Adult deer ticks wait in vegetation for an unsuspecting host—deer, dog, cat, or human—to hitch a ride. The tick waves its first pair of legs in an outstretched position and detects the host by a combination of its carbon dioxide production, body heat, moisture levels and vibrations—a behavior called “questing." The deer tick feeds once in each stage of its life cycle—larva, nymph, and adult. Each time the tick feeds it could pick up the bacteria that cause Lyme disease (Borrelia burgdorferi) from an infected animal. Although the deer tick carrying the bacteria is healthy, the next time it feeds it will most likely pass them on to an animal. For example, in the Northeast USA, the larva may feed upon an infected white-footed mouse, vole or chipmunk. Then the next time the tick feeds as a poppy seed-sized nymph or a sesame seed-sized adult, it passes the bacteria on to a deer, dog, cat or human. Only deer ticks spread Lyme disease, and in some highly endemic areas in the Northeast and Midwest USA as many as one in four ticks are carrying the bacteria that cause Lyme disease. Removing the tick as soon as possible may prevent infection.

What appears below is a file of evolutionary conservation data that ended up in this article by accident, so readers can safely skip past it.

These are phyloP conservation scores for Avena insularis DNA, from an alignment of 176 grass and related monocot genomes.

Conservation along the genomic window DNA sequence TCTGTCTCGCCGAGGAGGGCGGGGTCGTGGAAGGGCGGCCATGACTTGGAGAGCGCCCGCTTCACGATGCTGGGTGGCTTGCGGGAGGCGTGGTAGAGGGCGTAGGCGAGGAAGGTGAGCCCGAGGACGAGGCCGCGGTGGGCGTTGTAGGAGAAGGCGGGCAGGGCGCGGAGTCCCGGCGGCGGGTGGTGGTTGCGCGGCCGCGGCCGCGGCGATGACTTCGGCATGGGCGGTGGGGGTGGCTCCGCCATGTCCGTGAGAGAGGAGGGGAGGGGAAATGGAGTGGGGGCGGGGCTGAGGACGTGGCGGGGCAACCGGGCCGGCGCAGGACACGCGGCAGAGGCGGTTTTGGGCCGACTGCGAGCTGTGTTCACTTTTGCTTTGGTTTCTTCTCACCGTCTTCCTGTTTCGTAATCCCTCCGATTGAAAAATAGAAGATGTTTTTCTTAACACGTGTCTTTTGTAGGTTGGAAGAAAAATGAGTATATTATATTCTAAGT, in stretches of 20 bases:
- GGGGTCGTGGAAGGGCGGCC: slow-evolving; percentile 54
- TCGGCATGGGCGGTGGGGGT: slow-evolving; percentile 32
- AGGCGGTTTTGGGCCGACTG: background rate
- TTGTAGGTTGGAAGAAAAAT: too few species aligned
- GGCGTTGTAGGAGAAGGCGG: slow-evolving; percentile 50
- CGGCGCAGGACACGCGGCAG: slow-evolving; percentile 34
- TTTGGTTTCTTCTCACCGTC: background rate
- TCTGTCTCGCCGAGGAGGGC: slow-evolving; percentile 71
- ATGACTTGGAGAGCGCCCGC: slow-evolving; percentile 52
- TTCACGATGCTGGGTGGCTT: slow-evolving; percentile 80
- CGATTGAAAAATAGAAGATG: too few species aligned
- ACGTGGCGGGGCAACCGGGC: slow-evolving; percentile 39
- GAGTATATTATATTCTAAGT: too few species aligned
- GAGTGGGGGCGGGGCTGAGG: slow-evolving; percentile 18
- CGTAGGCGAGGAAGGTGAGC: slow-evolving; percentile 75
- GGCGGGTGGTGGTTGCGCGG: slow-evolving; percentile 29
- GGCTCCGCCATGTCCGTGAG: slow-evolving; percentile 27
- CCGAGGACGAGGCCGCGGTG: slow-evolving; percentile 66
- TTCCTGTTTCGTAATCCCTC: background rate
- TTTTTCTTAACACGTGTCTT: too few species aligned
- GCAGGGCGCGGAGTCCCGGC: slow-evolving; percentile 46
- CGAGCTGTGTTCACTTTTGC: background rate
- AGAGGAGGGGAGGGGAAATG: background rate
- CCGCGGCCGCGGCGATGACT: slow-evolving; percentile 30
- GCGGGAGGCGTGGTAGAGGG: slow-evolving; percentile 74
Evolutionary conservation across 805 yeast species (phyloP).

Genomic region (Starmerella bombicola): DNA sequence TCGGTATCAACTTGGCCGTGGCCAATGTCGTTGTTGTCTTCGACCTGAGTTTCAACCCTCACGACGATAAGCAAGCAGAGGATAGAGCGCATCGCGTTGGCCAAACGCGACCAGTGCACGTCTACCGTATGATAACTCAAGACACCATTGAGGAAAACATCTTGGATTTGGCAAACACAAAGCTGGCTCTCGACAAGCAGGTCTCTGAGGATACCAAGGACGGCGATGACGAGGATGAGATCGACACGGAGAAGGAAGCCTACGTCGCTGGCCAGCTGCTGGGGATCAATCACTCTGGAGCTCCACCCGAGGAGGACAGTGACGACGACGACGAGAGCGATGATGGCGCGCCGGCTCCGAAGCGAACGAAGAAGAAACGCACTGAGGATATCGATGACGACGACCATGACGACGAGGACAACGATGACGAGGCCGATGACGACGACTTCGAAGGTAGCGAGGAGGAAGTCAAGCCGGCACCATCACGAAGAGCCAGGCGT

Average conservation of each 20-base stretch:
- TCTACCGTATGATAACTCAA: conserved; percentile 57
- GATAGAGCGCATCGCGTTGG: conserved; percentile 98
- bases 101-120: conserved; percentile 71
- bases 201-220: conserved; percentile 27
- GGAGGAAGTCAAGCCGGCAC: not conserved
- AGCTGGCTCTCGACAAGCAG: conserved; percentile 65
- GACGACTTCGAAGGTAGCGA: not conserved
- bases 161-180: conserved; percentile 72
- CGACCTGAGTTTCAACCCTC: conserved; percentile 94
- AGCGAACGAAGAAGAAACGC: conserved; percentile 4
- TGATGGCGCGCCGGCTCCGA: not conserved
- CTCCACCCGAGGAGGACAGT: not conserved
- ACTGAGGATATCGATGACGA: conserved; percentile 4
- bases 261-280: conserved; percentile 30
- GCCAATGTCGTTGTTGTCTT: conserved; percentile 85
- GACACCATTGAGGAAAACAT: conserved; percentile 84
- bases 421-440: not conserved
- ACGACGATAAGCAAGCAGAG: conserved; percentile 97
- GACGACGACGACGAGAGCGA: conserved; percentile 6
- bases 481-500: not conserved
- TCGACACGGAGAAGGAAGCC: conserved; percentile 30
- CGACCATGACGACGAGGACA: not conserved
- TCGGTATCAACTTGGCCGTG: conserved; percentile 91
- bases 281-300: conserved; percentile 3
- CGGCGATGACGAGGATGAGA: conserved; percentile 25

Photographed at Van Buren State Park, Michigan.
Graham Hickling, PhD, Dept. Forestry, Wildlife and Fisheries, University of Tennessee, Knoxville, TN